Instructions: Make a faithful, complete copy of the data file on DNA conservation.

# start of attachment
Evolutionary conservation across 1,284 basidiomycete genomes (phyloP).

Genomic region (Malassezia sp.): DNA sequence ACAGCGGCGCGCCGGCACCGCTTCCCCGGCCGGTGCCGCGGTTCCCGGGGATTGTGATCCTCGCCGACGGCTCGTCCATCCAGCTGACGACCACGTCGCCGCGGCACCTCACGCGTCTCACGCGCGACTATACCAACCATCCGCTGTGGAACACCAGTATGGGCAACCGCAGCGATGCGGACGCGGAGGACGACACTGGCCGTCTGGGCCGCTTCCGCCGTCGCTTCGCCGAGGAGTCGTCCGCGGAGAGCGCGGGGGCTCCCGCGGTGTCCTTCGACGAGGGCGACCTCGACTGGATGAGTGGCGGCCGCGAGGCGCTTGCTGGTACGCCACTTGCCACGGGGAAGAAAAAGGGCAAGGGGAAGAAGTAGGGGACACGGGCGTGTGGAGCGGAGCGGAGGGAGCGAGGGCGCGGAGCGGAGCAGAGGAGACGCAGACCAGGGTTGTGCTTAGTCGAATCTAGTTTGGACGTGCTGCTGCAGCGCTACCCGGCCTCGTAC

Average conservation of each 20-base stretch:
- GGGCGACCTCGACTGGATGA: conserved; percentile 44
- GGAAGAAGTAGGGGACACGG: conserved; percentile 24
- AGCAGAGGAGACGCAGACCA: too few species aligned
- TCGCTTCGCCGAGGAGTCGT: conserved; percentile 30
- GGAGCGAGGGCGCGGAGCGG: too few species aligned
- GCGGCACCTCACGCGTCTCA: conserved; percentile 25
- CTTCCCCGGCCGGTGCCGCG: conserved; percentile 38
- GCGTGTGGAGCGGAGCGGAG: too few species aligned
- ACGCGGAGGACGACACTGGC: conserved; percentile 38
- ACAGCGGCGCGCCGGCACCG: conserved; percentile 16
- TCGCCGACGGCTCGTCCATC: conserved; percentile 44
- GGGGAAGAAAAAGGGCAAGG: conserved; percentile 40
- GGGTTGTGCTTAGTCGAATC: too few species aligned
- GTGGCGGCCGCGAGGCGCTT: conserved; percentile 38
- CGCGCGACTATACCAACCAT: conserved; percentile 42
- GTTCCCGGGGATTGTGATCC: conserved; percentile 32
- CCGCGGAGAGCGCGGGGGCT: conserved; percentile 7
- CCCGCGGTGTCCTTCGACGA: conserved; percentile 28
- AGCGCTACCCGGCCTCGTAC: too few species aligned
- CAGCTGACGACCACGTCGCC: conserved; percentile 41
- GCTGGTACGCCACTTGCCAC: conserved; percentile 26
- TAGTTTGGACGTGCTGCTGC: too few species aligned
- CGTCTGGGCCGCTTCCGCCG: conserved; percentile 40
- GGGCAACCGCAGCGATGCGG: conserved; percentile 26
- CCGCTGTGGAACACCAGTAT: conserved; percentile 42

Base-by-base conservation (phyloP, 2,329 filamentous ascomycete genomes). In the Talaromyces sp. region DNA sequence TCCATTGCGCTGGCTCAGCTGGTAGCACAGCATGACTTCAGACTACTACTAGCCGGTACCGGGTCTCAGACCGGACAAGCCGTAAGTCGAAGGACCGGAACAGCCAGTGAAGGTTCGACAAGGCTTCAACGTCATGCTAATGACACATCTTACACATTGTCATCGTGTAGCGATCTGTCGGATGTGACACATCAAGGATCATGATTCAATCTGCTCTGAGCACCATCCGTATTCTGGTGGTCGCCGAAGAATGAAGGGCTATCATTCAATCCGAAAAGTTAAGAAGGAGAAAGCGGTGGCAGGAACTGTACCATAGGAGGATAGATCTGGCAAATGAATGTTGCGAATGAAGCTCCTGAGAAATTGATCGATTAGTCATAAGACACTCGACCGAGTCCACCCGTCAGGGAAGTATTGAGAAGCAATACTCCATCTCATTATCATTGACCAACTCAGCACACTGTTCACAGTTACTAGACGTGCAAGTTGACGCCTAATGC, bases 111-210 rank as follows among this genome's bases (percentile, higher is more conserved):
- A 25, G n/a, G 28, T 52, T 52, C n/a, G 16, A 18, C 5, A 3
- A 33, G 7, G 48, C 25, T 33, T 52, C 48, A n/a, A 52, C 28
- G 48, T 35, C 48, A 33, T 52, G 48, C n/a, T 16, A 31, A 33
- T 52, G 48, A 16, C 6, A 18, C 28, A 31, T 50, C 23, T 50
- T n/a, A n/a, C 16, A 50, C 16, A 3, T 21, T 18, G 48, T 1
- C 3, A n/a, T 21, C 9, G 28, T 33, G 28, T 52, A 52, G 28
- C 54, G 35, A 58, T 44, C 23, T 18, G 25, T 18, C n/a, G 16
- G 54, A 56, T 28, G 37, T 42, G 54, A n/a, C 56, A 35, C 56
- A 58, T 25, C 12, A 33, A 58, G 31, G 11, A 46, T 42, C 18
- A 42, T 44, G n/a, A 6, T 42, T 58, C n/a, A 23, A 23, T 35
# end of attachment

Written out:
Evolutionary conservation across 1,284 basidiomycete genomes (phyloP).

Genomic region (Malassezia sp.): DNA sequence ACAGCGGCGCGCCGGCACCGCTTCCCCGGCCGGTGCCGCGGTTCCCGGGGATTGTGATCCTCGCCGACGGCTCGTCCATCCAGCTGACGACCACGTCGCCGCGGCACCTCACGCGTCTCACGCGCGACTATACCAACCATCCGCTGTGGAACACCAGTATGGGCAACCGCAGCGATGCGGACGCGGAGGACGACACTGGCCGTCTGGGCCGCTTCCGCCGTCGCTTCGCCGAGGAGTCGTCCGCGGAGAGCGCGGGGGCTCCCGCGGTGTCCTTCGACGAGGGCGACCTCGACTGGATGAGTGGCGGCCGCGAGGCGCTTGCTGGTACGCCACTTGCCACGGGGAAGAAAAAGGGCAAGGGGAAGAAGTAGGGGACACGGGCGTGTGGAGCGGAGCGGAGGGAGCGAGGGCGCGGAGCGGAGCAGAGGAGACGCAGACCAGGGTTGTGCTTAGTCGAATCTAGTTTGGACGTGCTGCTGCAGCGCTACCCGGCCTCGTAC

Average conservation of each 20-base stretch:
- GGGCGACCTCGACTGGATGA: conserved; percentile 44
- GGAAGAAGTAGGGGACACGG: conserved; percentile 24
- AGCAGAGGAGACGCAGACCA: too few species aligned
- TCGCTTCGCCGAGGAGTCGT: conserved; percentile 30
- GGAGCGAGGGCGCGGAGCGG: too few species aligned
- GCGGCACCTCACGCGTCTCA: conserved; percentile 25
- CTTCCCCGGCCGGTGCCGCG: conserved; percentile 38
- GCGTGTGGAGCGGAGCGGAG: too few species aligned
- ACGCGGAGGACGACACTGGC: conserved; percentile 38
- ACAGCGGCGCGCCGGCACCG: conserved; percentile 16
- TCGCCGACGGCTCGTCCATC: conserved; percentile 44
- GGGGAAGAAAAAGGGCAAGG: conserved; percentile 40
- GGGTTGTGCTTAGTCGAATC: too few species aligned
- GTGGCGGCCGCGAGGCGCTT: conserved; percentile 38
- CGCGCGACTATACCAACCAT: conserved; percentile 42
- GTTCCCGGGGATTGTGATCC: conserved; percentile 32
- CCGCGGAGAGCGCGGGGGCT: conserved; percentile 7
- CCCGCGGTGTCCTTCGACGA: conserved; percentile 28
- AGCGCTACCCGGCCTCGTAC: too few species aligned
- CAGCTGACGACCACGTCGCC: conserved; percentile 41
- GCTGGTACGCCACTTGCCAC: conserved; percentile 26
- TAGTTTGGACGTGCTGCTGC: too few species aligned
- CGTCTGGGCCGCTTCCGCCG: conserved; percentile 40
- GGGCAACCGCAGCGATGCGG: conserved; percentile 26
- CCGCTGTGGAACACCAGTAT: conserved; percentile 42

Base-by-base conservation (phyloP, 2,329 filamentous ascomycete genomes). In the Talaromyces sp. region DNA sequence TCCATTGCGCTGGCTCAGCTGGTAGCACAGCATGACTTCAGACTACTACTAGCCGGTACCGGGTCTCAGACCGGACAAGCCGTAAGTCGAAGGACCGGAACAGCCAGTGAAGGTTCGACAAGGCTTCAACGTCATGCTAATGACACATCTTACACATTGTCATCGTGTAGCGATCTGTCGGATGTGACACATCAAGGATCATGATTCAATCTGCTCTGAGCACCATCCGTATTCTGGTGGTCGCCGAAGAATGAAGGGCTATCATTCAATCCGAAAAGTTAAGAAGGAGAAAGCGGTGGCAGGAACTGTACCATAGGAGGATAGATCTGGCAAATGAATGTTGCGAATGAAGCTCCTGAGAAATTGATCGATTAGTCATAAGACACTCGACCGAGTCCACCCGTCAGGGAAGTATTGAGAAGCAATACTCCATCTCATTATCATTGACCAACTCAGCACACTGTTCACAGTTACTAGACGTGCAAGTTGACGCCTAATGC, bases 111-210 rank as follows among this genome's bases (percentile, higher is more conserved):
- A 25, G n/a, G 28, T 52, T 52, C n/a, G 16, A 18, C 5, A 3
- A 33, G 7, G 48, C 25, T 33, T 52, C 48, A n/a, A 52, C 28
- G 48, T 35, C 48, A 33, T 52, G 48, C n/a, T 16, A 31, A 33
- T 52, G 48, A 16, C 6, A 18, C 28, A 31, T 50, C 23, T 50
- T n/a, A n/a, C 16, A 50, C 16, A 3, T 21, T 18, G 48, T 1
- C 3, A n/a, T 21, C 9, G 28, T 33, G 28, T 52, A 52, G 28
- C 54, G 35, A 58, T 44, C 23, T 18, G 25, T 18, C n/a, G 16
- G 54, A 56, T 28, G 37, T 42, G 54, A n/a, C 56, A 35, C 56
- A 58, T 25, C 12, A 33, A 58, G 31, G 11, A 46, T 42, C 18
- A 42, T 44, G n/a, A 6, T 42, T 58, C n/a, A 23, A 23, T 35